History of Potowomut Neck - Land of Fires
In 1998, an existing nature trail on the Rocky Hill School (RHS) campus was mapped, marked, and christened the Land of Fires Trail. This 1.5 mile-long trail extends along the southern shoreline of the Potowomut Neck peninsula along the Potowomut-Hunt River (also known as Green River). The trail passes several intriguing historical sites and natural land features, including rocky beach, a man-made swimming area, fresh and saltwater ponds, and an extensive salt marsh.
Historically, the property has belonged to Rocky Hill School since the School moved its campus to the Hopelands homestead on Ives Road in 1948. An unofficial walking path was established by students and educators exploring the river shoreline and salt marsh.
In the mid-1990s, Prentice Stout, the then marine education coordinator for RHS, authored a map and guidebook to document the existing walking trail and explore the natural history of Potowomut Neck. Metal trail markers were set at sites of significance to note both historical land usage and interesting natural features.
In 2014, Rocky Hill School received a generous gift from the Eldredge Family to restore the Land of Fires trail. The gift was donated in honor of Lu Eldredge, a Rocky Hill Alum who graduated in 1954. A true nature lover, Lu devoted his scientific career to investigating invasive species in Hawaii. In the fall of 2014, a terrific team of students, teachers, and parent volunteers came to campus and cleared the walking path and placed new QR-coded trail markers at each site.
Rocky Hill's commitment to preserving our campus' natural features has also allowed the school to establish several on-going projects. The local Rhode Island nonprofit organization Save The Bay has been working as a partner with RHS to restore the salt marsh as sea level rises. In December 2014 Save the Bay restoration scientists dredged a drainage ditch in the marsh to allow for proper flushing of the salt marsh with the tides. Today, Save the Bay continues to monitor how salt marsh plants are responding to the changes. Additionally, in a partnership with researchers from the University of Rhode Island, several grants from the National Science Foundation have contributed to the monitoring of the progression of the invasive Common Reed (Phragmites australis) along the trail, as well as the monitoring and protection of a population of locally-endangered reptiles, the diamondback terrapin (Malaclemys terrapin).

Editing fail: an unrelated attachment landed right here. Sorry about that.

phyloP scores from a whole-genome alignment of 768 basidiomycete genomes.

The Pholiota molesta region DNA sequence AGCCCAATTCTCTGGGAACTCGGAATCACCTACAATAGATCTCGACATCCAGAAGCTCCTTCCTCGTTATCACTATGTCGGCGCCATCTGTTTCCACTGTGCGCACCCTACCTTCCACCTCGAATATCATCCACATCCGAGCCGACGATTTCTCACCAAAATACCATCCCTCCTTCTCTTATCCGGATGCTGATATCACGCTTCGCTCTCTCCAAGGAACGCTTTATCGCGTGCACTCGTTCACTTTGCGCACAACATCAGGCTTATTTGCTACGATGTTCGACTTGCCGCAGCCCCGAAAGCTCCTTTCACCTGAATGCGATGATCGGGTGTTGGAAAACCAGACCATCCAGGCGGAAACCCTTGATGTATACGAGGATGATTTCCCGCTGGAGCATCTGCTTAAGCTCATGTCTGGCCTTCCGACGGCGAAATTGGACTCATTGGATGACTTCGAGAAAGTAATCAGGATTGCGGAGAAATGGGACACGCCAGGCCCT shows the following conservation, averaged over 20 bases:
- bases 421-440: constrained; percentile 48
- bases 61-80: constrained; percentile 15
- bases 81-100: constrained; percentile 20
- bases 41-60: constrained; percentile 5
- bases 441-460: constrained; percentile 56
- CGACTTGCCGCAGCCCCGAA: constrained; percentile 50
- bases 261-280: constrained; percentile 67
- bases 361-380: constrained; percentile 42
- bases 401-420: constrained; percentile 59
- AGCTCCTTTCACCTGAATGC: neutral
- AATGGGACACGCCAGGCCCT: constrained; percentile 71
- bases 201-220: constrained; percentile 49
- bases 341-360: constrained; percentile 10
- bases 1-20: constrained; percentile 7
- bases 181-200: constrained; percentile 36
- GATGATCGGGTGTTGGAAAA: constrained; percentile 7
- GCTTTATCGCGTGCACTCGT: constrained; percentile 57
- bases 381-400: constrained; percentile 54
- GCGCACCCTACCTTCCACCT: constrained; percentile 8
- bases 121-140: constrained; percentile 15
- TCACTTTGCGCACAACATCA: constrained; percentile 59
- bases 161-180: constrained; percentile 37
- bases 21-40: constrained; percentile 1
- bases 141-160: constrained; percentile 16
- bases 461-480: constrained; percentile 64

In the future, the Land of Fires trail will primarily be utilized for educational purposes through monitoring the coastal habitat. Students at RHS have the opportunity to explore organisms and ecosystem interaction in both bay shoreline and salt marsh habitats including the common invasive flora and fauna found in the area. In short, the trail helps to enrich student education in an outdoor classroom environment.
Read original Land of Fires text here.